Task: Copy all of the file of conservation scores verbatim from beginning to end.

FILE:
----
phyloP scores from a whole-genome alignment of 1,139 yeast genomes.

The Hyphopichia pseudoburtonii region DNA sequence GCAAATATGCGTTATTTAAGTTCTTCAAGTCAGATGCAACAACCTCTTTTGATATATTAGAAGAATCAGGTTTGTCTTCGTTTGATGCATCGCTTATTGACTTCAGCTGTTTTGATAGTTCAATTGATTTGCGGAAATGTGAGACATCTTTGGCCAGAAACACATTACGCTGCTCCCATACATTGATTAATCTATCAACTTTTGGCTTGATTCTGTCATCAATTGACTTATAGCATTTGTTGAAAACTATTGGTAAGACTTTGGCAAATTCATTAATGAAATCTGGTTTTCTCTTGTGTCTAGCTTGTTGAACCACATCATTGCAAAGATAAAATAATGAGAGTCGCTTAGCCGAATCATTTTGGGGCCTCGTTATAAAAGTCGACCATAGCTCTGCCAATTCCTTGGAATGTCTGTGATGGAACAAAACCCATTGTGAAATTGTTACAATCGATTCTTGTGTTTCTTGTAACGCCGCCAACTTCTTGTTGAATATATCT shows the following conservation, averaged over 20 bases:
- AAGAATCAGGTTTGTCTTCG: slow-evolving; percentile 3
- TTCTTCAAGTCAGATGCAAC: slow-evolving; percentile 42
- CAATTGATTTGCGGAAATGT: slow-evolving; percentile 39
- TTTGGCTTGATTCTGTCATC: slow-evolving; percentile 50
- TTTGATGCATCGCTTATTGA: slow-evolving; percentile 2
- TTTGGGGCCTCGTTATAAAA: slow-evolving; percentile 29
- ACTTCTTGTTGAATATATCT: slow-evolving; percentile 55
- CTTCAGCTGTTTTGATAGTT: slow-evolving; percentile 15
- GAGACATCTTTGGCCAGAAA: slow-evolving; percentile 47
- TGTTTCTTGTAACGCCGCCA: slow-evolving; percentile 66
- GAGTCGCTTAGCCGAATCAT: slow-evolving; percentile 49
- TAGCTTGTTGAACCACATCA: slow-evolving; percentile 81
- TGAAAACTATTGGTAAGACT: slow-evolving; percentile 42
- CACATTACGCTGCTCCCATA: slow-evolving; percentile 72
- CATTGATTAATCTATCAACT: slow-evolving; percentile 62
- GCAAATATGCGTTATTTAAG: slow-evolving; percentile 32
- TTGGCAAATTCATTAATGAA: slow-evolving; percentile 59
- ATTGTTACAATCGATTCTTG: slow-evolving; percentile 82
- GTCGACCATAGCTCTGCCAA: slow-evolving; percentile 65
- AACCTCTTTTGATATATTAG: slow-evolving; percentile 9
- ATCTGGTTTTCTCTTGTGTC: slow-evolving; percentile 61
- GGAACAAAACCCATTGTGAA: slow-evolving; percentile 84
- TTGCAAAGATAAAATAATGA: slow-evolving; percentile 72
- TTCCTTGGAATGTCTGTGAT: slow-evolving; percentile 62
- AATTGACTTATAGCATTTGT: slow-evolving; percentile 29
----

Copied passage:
phyloP scores from a whole-genome alignment of 1,139 yeast genomes.

The Hyphopichia pseudoburtonii region DNA sequence GCAAATATGCGTTATTTAAGTTCTTCAAGTCAGATGCAACAACCTCTTTTGATATATTAGAAGAATCAGGTTTGTCTTCGTTTGATGCATCGCTTATTGACTTCAGCTGTTTTGATAGTTCAATTGATTTGCGGAAATGTGAGACATCTTTGGCCAGAAACACATTACGCTGCTCCCATACATTGATTAATCTATCAACTTTTGGCTTGATTCTGTCATCAATTGACTTATAGCATTTGTTGAAAACTATTGGTAAGACTTTGGCAAATTCATTAATGAAATCTGGTTTTCTCTTGTGTCTAGCTTGTTGAACCACATCATTGCAAAGATAAAATAATGAGAGTCGCTTAGCCGAATCATTTTGGGGCCTCGTTATAAAAGTCGACCATAGCTCTGCCAATTCCTTGGAATGTCTGTGATGGAACAAAACCCATTGTGAAATTGTTACAATCGATTCTTGTGTTTCTTGTAACGCCGCCAACTTCTTGTTGAATATATCT shows the following conservation, averaged over 20 bases:
- AAGAATCAGGTTTGTCTTCG: slow-evolving; percentile 3
- TTCTTCAAGTCAGATGCAAC: slow-evolving; percentile 42
- CAATTGATTTGCGGAAATGT: slow-evolving; percentile 39
- TTTGGCTTGATTCTGTCATC: slow-evolving; percentile 50
- TTTGATGCATCGCTTATTGA: slow-evolving; percentile 2
- TTTGGGGCCTCGTTATAAAA: slow-evolving; percentile 29
- ACTTCTTGTTGAATATATCT: slow-evolving; percentile 55
- CTTCAGCTGTTTTGATAGTT: slow-evolving; percentile 15
- GAGACATCTTTGGCCAGAAA: slow-evolving; percentile 47
- TGTTTCTTGTAACGCCGCCA: slow-evolving; percentile 66
- GAGTCGCTTAGCCGAATCAT: slow-evolving; percentile 49
- TAGCTTGTTGAACCACATCA: slow-evolving; percentile 81
- TGAAAACTATTGGTAAGACT: slow-evolving; percentile 42
- CACATTACGCTGCTCCCATA: slow-evolving; percentile 72
- CATTGATTAATCTATCAACT: slow-evolving; percentile 62
- GCAAATATGCGTTATTTAAG: slow-evolving; percentile 32
- TTGGCAAATTCATTAATGAA: slow-evolving; percentile 59
- ATTGTTACAATCGATTCTTG: slow-evolving; percentile 82
- GTCGACCATAGCTCTGCCAA: slow-evolving; percentile 65
- AACCTCTTTTGATATATTAG: slow-evolving; percentile 9
- ATCTGGTTTTCTCTTGTGTC: slow-evolving; percentile 61
- GGAACAAAACCCATTGTGAA: slow-evolving; percentile 84
- TTGCAAAGATAAAATAATGA: slow-evolving; percentile 72
- TTCCTTGGAATGTCTGTGAT: slow-evolving; percentile 62
- AATTGACTTATAGCATTTGT: slow-evolving; percentile 29